The purpose of this paper is to inquire into the question: to what extent does the process of establishing radical innovation proposals identify new potential for improved performance? The goal is to determine the types of early stage concepts that are developed, their potential performance impact on the existing business and their potential value to the organization ex ante decision making with respect to choice of projects to pursue.
The authors apply a participatory case study approach combined with a content analysis of data from an idea management system that was utilized by the case organization. The authors build new empirically based theory on the direct and indirect value that emerges by creating new potential concepts to the innovation stream of an existing company.
The authors conclude that three types of performance-improving activities are developed to be exploited during opportunity recognition and concept development, through a disciplined approach to uncovering potential RI projects. These concern existing products and production, as well as the conceptualization of new products to the organization, market and world.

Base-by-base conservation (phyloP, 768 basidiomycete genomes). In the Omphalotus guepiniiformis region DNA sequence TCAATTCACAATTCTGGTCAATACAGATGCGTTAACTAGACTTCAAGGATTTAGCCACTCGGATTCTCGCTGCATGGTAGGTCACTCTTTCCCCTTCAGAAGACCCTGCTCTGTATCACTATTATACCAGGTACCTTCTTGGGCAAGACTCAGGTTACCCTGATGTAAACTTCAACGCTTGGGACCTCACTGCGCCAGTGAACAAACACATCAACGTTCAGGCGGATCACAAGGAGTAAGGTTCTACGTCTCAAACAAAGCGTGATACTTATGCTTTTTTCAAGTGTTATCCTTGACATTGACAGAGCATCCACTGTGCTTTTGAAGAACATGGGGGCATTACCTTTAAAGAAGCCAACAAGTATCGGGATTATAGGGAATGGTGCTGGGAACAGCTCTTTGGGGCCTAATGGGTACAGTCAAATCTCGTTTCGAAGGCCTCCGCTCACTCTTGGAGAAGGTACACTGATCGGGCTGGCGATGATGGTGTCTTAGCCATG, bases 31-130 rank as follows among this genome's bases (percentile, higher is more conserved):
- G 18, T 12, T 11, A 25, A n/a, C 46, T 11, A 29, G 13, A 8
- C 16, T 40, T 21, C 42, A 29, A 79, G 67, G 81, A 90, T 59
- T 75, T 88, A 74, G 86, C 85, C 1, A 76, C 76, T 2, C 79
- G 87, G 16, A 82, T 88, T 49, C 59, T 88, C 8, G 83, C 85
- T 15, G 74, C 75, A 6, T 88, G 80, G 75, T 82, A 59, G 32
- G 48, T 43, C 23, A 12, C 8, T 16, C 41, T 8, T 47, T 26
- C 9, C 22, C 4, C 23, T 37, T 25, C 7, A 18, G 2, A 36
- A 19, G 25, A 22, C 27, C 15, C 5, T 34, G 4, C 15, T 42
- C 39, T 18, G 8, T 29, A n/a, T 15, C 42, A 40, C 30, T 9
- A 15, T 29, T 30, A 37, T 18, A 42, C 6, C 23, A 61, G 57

Approaching high uncertainty projects in a disciplined manner can be beneficial to an organization, since knowledge that is directly exploitable to improve performance is identified during the exploration process.
The paper is original since the authors treat the study of innovation as an independent variable. The authors apply a theory-building approach based on empirical evidence that was collected in a real life setting and not in a business school setup. The findings are novel because the authors examine the potential value of radical innovation processes ex ante realization and decision making. Hence, the authors examine what happens before the archetypical performance measurements of realized innovation projects can be utilized to verdict the success or failure.
Brix, J. and Peters, L. (2015), "The performance-improving benefits of a radical innovation initiative", International Journal of Productivity and Performance Management, Vol. 64 No. 3, pp. 356-376. https://doi.org/10.1108/IJPPM-10-2014-0153Download as .RIS
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